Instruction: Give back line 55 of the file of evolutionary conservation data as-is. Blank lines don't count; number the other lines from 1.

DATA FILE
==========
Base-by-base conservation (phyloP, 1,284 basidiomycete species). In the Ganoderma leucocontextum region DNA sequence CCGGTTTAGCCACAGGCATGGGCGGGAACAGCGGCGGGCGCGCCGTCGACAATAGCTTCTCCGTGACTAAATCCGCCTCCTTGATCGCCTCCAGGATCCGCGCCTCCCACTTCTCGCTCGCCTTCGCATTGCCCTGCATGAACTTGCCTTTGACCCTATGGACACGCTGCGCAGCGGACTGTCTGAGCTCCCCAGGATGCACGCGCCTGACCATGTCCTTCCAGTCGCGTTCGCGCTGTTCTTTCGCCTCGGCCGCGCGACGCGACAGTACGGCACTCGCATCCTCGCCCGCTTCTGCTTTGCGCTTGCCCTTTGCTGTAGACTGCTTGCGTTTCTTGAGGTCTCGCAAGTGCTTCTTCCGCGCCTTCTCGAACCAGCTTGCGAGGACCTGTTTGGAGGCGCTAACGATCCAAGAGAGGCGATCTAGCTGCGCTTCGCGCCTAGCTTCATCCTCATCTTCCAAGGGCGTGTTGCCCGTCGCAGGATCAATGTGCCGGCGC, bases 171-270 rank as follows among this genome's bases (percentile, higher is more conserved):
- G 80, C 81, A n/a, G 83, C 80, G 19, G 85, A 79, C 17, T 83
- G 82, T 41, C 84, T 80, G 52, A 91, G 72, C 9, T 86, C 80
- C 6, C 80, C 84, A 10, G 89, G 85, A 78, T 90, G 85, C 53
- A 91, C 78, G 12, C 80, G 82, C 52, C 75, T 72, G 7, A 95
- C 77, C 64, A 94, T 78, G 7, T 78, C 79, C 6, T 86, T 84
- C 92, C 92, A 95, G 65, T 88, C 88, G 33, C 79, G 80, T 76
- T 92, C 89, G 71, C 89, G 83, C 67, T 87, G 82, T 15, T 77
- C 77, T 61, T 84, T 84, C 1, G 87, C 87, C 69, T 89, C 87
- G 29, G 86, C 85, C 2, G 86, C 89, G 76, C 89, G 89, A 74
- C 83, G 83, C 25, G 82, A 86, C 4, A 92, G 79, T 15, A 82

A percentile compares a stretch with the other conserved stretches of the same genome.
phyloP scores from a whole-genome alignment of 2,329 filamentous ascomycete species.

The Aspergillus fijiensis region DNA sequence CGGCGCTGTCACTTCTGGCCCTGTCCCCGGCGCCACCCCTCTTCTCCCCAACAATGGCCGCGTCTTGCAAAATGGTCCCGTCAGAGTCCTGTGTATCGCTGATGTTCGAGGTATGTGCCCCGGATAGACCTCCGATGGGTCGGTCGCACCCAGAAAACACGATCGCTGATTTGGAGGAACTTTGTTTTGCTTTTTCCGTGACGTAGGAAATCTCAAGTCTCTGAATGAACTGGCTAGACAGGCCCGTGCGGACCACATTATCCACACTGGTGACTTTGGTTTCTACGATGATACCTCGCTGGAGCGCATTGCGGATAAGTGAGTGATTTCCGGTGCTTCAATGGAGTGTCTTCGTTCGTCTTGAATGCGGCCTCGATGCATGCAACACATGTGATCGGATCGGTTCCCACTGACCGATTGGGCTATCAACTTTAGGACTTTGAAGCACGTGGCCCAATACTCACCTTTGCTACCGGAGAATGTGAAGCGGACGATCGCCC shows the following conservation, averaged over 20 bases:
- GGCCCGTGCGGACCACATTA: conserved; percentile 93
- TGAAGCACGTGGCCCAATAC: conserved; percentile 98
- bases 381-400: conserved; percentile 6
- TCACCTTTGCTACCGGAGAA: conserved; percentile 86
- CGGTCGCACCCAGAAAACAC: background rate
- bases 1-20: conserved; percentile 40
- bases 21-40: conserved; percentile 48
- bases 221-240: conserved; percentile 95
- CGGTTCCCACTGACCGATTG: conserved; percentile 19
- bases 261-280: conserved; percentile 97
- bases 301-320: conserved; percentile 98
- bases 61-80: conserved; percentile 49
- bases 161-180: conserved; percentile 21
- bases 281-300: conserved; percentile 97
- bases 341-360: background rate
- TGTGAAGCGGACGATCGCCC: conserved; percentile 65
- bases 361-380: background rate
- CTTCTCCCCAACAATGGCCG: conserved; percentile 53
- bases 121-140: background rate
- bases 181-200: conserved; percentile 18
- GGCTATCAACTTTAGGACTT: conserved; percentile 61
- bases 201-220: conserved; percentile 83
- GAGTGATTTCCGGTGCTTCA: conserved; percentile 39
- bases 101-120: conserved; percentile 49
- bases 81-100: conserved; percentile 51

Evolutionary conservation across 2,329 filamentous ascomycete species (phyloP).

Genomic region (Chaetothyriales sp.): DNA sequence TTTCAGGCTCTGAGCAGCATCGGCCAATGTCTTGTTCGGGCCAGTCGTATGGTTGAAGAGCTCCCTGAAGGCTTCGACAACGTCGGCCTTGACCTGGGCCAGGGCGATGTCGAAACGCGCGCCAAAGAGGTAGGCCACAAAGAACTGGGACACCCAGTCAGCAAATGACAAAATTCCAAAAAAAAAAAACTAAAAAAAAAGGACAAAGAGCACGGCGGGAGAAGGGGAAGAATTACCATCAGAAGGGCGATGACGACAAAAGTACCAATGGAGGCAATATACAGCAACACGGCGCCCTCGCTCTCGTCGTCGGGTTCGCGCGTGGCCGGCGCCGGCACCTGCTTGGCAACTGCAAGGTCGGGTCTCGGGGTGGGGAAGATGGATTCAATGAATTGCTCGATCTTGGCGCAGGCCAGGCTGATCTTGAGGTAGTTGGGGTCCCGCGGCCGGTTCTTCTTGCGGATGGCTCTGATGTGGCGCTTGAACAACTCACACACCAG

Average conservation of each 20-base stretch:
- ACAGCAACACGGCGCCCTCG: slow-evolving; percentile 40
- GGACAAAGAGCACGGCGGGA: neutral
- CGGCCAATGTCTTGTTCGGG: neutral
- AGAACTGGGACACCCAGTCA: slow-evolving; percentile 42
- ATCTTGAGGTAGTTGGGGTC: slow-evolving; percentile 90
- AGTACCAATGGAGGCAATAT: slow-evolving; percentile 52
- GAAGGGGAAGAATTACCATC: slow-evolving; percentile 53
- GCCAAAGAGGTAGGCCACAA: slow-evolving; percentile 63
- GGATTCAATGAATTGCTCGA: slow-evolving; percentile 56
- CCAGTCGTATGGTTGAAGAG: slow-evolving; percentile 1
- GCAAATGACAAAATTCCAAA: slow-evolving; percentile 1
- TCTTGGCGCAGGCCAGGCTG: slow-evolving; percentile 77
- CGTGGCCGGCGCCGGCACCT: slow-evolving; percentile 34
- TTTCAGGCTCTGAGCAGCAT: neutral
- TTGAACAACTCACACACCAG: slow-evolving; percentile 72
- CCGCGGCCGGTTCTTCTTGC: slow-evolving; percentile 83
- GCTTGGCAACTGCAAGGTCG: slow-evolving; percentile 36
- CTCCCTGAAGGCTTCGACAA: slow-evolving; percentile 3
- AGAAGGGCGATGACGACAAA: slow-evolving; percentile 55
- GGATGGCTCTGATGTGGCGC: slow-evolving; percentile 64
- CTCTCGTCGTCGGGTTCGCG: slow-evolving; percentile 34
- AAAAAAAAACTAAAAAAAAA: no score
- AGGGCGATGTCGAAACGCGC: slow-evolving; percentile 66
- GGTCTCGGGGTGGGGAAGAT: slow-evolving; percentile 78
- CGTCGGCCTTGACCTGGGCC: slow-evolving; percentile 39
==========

- CGTGGCCGGCGCCGGCACCT: slow-evolving; percentile 34